If history repeats itself, what’s in store for us?
History has a tendency to repeat itself. And as I have delved into it, I am becoming increasingly worried . . .
Here is a bit of historical grounding:
- 1915: Birth of a Nation
- 1915–1920s: the second incarnation/wave of the KKK
- 1916: the Great Migration
- 1918: the Spanish Flu —global pandemic
- 1918–1920: economic downturn, partially induced by a global pandemic
- Summer 1919: the Red Summer
This is a bare-bones timeline. Obviously, we had the end of WWI, the beginning of prohibition, the passage of the 19th amendment. There were other events, but I want to draw attention to these specific BIG events.
In 1915, Birth of a Nation was born — a silent film still referenced today in literature, histories, and social science texts pertaining to white supremacy, because among many problematic and racist sentiments, it portrayed the KKK as a critical and necessary force. It was a seminal film for the propagation, perpetuation, and amplification of white supremacy. This film helped spur the renewal of the KKK.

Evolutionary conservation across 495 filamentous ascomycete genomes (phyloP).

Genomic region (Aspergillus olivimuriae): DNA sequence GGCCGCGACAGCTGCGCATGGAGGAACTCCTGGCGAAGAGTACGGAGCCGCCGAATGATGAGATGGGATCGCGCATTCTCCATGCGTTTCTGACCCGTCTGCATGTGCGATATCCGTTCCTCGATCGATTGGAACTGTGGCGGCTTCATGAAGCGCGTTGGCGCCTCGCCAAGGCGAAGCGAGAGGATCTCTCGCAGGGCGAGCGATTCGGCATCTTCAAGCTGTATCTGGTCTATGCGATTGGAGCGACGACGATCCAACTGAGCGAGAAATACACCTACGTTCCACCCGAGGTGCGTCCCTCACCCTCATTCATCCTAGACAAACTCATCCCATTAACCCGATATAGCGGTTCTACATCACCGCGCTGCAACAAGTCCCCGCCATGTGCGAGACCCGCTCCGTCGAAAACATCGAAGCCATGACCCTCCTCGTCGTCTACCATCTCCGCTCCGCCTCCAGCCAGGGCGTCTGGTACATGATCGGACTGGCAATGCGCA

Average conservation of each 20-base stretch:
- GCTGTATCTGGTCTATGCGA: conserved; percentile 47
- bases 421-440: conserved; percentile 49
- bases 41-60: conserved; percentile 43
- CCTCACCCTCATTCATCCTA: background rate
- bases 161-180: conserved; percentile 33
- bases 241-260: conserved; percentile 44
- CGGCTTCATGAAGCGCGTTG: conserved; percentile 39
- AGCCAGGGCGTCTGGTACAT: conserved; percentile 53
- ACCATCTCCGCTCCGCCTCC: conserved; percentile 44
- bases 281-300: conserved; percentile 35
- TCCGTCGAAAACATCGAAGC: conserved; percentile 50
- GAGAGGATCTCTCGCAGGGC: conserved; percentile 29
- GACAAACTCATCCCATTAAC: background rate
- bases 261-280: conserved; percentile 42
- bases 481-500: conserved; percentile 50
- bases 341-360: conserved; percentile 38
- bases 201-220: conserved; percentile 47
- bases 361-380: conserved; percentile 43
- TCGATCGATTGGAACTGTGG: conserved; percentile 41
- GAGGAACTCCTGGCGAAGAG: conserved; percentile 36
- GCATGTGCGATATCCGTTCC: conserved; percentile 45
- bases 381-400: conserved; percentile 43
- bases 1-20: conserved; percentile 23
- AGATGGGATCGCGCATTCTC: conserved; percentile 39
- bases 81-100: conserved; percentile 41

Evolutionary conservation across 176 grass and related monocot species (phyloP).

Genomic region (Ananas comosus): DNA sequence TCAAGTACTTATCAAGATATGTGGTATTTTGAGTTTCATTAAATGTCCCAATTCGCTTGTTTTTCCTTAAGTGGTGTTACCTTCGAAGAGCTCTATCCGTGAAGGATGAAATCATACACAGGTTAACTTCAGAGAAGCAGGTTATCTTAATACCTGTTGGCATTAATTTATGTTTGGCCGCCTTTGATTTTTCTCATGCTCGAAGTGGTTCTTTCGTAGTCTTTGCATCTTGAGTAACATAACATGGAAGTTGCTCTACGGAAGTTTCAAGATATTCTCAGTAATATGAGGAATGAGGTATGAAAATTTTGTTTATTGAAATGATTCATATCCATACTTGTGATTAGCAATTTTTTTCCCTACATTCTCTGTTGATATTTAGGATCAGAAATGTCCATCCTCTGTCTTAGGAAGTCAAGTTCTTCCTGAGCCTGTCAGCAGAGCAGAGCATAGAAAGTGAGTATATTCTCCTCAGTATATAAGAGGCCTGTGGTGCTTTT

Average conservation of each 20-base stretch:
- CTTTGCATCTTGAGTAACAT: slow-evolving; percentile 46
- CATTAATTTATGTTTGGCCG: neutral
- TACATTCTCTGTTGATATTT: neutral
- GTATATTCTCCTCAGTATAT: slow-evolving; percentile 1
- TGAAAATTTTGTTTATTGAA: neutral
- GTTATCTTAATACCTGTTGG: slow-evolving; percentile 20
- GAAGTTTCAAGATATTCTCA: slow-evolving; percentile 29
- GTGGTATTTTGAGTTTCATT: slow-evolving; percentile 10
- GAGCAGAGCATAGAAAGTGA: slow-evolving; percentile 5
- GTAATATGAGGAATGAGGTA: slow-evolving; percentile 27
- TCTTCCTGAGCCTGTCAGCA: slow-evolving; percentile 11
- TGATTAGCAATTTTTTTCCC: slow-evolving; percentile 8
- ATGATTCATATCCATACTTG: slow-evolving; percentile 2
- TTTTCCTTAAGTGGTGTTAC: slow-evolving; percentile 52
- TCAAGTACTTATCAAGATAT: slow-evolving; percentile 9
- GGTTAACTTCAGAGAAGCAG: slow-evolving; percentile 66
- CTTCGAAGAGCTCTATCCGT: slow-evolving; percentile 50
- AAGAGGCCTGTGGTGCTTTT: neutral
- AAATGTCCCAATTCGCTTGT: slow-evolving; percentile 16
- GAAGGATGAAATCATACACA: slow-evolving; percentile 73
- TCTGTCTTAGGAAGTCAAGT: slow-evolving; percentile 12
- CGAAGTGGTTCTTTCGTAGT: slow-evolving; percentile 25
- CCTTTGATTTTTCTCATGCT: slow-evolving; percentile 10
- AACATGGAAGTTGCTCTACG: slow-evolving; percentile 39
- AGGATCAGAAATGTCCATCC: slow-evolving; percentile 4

The Great Migration — the movement of African-Americans north, in order to begin new lives, seize new opportunities, and to build new futures, changed community landscapes and challenged ingrained white supremacy values (ex. white people saw their workers leaving without permission; phrasing and emphasis is intentional).
The KKK was a force of control; it was also whitelash, a response to Black empowerment and advancement. At the same time, Birth of a Nation served as way to publicly condone white violence, white fears, and white supremacy — all of which were embodied in the KKK’s terrorists acts, whether it was in the south or in the north.
A Birth of a Nation is released, the Great Migration begins, the KKK is revitalized, and a global pandemic begins. As we are now more familiar than we were two years ago, the Spanish Flu occurred at this time. It was a global pandemic that overwhelmed, that disrupted, that changed the world — I don’t think I need to go into much detail over how a global pandemic causes sweeping or grand upheaval in people’s regular lives.